account arrow-down arrow-left arrow-right closecontact-us emailFacebookheart instagramjoin linkedin phonepinterestplaysearch twitteryoutube

Aberdulais Aqueduct: Heritage structure at risk

Aberdulais Aqueduct, Tennant Canal



IWA South Wales Branch

Aberdulais Aqueduct, a Grade II* listed building and Scheduled Ancient Monument, is at risk from the effects of climate change.

Aberdulais Aqueduct, completed in 1824, joins the Neath and Tennant canals. It is an important link in the proposed Swansea Bay Inland Waterway, which would join up with the Swansea Canal to form a 30-mile route.

The Neath and Tennant Canals Trust is actively lobbying for the restoration of the aqueduct and lock. A feasibility report, carried out in 2012 by Neath Port Talbot Council, did not result in any further action.

In early 2020, Storm Dennis caused further damage to the aqueduct, overwhelming the low arches with floodwaters.  It caused a build up of debris and some masonry to be swept away. Flooding also affected local residents, some of whom see the aqueduct’s removal as the solution.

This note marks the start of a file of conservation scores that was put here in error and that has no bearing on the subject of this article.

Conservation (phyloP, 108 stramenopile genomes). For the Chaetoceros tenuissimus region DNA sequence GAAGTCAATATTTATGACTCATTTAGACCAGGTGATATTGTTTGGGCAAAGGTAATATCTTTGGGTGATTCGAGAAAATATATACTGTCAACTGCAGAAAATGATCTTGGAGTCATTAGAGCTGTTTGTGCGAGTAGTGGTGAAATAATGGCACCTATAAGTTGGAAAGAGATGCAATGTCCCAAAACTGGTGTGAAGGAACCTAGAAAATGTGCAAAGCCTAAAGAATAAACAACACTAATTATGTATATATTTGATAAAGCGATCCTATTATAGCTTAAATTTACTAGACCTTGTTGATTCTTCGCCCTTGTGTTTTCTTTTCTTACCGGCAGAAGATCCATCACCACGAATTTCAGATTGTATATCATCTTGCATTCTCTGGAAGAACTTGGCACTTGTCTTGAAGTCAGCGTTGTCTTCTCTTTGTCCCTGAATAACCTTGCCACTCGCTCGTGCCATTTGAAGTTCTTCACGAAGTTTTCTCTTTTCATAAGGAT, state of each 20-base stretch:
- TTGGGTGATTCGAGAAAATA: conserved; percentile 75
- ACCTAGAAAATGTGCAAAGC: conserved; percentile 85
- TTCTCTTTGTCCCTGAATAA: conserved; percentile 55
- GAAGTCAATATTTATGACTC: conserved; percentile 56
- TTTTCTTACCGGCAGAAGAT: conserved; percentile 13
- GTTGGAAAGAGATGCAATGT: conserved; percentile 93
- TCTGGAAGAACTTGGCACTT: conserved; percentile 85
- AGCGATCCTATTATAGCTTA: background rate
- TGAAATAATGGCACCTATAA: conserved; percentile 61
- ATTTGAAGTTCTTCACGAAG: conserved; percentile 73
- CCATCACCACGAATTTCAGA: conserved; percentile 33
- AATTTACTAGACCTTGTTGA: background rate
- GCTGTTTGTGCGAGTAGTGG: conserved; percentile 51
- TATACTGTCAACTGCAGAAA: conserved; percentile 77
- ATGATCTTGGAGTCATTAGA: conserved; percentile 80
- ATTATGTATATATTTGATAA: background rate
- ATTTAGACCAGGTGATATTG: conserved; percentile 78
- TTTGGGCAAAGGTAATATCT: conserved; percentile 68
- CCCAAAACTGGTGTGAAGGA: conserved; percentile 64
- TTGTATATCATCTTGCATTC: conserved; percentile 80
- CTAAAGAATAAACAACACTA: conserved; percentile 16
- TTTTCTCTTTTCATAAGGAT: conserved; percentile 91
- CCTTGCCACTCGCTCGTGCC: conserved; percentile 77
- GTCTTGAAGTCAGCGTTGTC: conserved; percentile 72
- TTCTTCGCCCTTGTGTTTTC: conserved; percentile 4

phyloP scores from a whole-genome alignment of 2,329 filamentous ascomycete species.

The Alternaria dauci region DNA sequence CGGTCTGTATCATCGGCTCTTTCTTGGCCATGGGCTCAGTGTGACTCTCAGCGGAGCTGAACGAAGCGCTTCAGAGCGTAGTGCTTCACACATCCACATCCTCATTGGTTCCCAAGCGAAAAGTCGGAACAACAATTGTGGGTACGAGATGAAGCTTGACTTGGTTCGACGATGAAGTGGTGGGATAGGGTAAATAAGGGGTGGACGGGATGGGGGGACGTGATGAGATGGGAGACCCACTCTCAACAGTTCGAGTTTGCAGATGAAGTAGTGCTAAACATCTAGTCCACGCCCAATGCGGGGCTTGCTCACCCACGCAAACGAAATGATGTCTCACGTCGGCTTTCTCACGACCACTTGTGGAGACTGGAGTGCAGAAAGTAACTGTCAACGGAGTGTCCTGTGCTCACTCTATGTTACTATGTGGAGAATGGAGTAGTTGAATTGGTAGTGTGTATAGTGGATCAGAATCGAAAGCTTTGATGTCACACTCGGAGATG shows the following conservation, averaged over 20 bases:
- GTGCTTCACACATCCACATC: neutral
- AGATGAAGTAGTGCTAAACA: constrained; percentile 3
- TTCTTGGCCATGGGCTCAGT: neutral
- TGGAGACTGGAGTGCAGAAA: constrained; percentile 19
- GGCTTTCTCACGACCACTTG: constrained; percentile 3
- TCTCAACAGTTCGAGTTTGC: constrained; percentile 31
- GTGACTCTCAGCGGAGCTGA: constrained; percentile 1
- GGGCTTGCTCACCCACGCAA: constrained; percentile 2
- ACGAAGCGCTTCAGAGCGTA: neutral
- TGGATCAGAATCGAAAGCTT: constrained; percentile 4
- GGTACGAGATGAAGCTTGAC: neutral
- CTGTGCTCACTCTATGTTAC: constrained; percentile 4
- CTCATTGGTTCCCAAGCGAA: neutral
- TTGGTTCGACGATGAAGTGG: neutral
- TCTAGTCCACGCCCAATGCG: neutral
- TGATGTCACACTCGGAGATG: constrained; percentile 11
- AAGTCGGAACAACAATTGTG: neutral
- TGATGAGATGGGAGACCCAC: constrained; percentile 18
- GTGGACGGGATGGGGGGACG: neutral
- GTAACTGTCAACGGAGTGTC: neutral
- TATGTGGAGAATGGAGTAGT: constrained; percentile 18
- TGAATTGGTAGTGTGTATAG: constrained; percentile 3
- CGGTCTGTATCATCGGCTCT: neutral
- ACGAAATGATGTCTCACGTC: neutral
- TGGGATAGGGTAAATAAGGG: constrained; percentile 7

Climate change is likely to bring further damaging storms and further flooding issues. A heritage partnership agreement would bring together the owners of the aqueduct (Port Tennant Company), CADW (the historic environment service of the Welsh Government), the local authority (Neath Port Talbot Council) and Natural Resources Wales.  There needs to be a long-term management plan to agree a programme of works to stabilise the structure.  In addition, there needs to be a longer-term flood management strategy for the area.

Additionally, we commissioned a structural survey to assess the Aberdulais Aqueduct and prioritise recommendations for repair.

Read More

Sustainable boating

We are campaigning for boating on canals and rivers to be more sustainable.

Preserving heritage

Britain’s canals and rivers are a unique, living heritage. But that heritage is at risk.

Safeguarding waterways

Hundreds of miles of waterways are currently starved of funding.

Volunteers working on the restoration of the Stover Canal

Restoring waterways

Bringing Britain’s blue infrastructure back to life is good for people and places.

Campaign updates